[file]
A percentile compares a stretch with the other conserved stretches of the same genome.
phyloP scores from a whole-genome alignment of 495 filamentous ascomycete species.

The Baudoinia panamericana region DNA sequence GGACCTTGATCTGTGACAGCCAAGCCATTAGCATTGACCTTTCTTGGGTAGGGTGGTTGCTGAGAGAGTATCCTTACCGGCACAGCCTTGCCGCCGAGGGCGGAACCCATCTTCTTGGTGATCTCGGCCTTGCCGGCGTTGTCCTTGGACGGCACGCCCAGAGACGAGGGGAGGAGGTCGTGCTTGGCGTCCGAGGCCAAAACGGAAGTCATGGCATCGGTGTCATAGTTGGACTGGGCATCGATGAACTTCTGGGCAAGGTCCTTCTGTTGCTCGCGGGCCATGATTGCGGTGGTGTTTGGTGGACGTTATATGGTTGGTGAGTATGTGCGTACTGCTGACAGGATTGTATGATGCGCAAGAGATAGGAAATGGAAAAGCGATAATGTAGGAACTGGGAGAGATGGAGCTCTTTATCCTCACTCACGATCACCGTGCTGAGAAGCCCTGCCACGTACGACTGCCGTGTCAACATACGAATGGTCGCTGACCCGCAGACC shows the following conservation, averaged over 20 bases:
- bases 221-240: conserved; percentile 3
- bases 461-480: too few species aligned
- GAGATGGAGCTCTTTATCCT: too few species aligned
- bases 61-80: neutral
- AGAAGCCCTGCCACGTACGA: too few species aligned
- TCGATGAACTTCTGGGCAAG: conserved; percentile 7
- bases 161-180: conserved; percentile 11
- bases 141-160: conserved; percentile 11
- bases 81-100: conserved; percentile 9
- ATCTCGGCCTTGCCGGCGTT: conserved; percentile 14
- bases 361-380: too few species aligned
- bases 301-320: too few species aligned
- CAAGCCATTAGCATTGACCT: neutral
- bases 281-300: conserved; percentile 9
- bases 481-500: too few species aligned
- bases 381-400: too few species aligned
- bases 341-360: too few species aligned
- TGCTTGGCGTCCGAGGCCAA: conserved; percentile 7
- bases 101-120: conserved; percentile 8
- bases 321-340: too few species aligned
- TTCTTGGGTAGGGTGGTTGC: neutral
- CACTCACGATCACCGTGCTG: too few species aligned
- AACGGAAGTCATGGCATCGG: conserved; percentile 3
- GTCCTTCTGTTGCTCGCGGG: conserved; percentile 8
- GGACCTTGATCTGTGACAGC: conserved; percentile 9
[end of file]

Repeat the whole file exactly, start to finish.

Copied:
A percentile compares a stretch with the other conserved stretches of the same genome.
phyloP scores from a whole-genome alignment of 495 filamentous ascomycete species.

The Baudoinia panamericana region DNA sequence GGACCTTGATCTGTGACAGCCAAGCCATTAGCATTGACCTTTCTTGGGTAGGGTGGTTGCTGAGAGAGTATCCTTACCGGCACAGCCTTGCCGCCGAGGGCGGAACCCATCTTCTTGGTGATCTCGGCCTTGCCGGCGTTGTCCTTGGACGGCACGCCCAGAGACGAGGGGAGGAGGTCGTGCTTGGCGTCCGAGGCCAAAACGGAAGTCATGGCATCGGTGTCATAGTTGGACTGGGCATCGATGAACTTCTGGGCAAGGTCCTTCTGTTGCTCGCGGGCCATGATTGCGGTGGTGTTTGGTGGACGTTATATGGTTGGTGAGTATGTGCGTACTGCTGACAGGATTGTATGATGCGCAAGAGATAGGAAATGGAAAAGCGATAATGTAGGAACTGGGAGAGATGGAGCTCTTTATCCTCACTCACGATCACCGTGCTGAGAAGCCCTGCCACGTACGACTGCCGTGTCAACATACGAATGGTCGCTGACCCGCAGACC shows the following conservation, averaged over 20 bases:
- bases 221-240: conserved; percentile 3
- bases 461-480: too few species aligned
- GAGATGGAGCTCTTTATCCT: too few species aligned
- bases 61-80: neutral
- AGAAGCCCTGCCACGTACGA: too few species aligned
- TCGATGAACTTCTGGGCAAG: conserved; percentile 7
- bases 161-180: conserved; percentile 11
- bases 141-160: conserved; percentile 11
- bases 81-100: conserved; percentile 9
- ATCTCGGCCTTGCCGGCGTT: conserved; percentile 14
- bases 361-380: too few species aligned
- bases 301-320: too few species aligned
- CAAGCCATTAGCATTGACCT: neutral
- bases 281-300: conserved; percentile 9
- bases 481-500: too few species aligned
- bases 381-400: too few species aligned
- bases 341-360: too few species aligned
- TGCTTGGCGTCCGAGGCCAA: conserved; percentile 7
- bases 101-120: conserved; percentile 8
- bases 321-340: too few species aligned
- TTCTTGGGTAGGGTGGTTGC: neutral
- CACTCACGATCACCGTGCTG: too few species aligned
- AACGGAAGTCATGGCATCGG: conserved; percentile 3
- GTCCTTCTGTTGCTCGCGGG: conserved; percentile 8
- GGACCTTGATCTGTGACAGC: conserved; percentile 9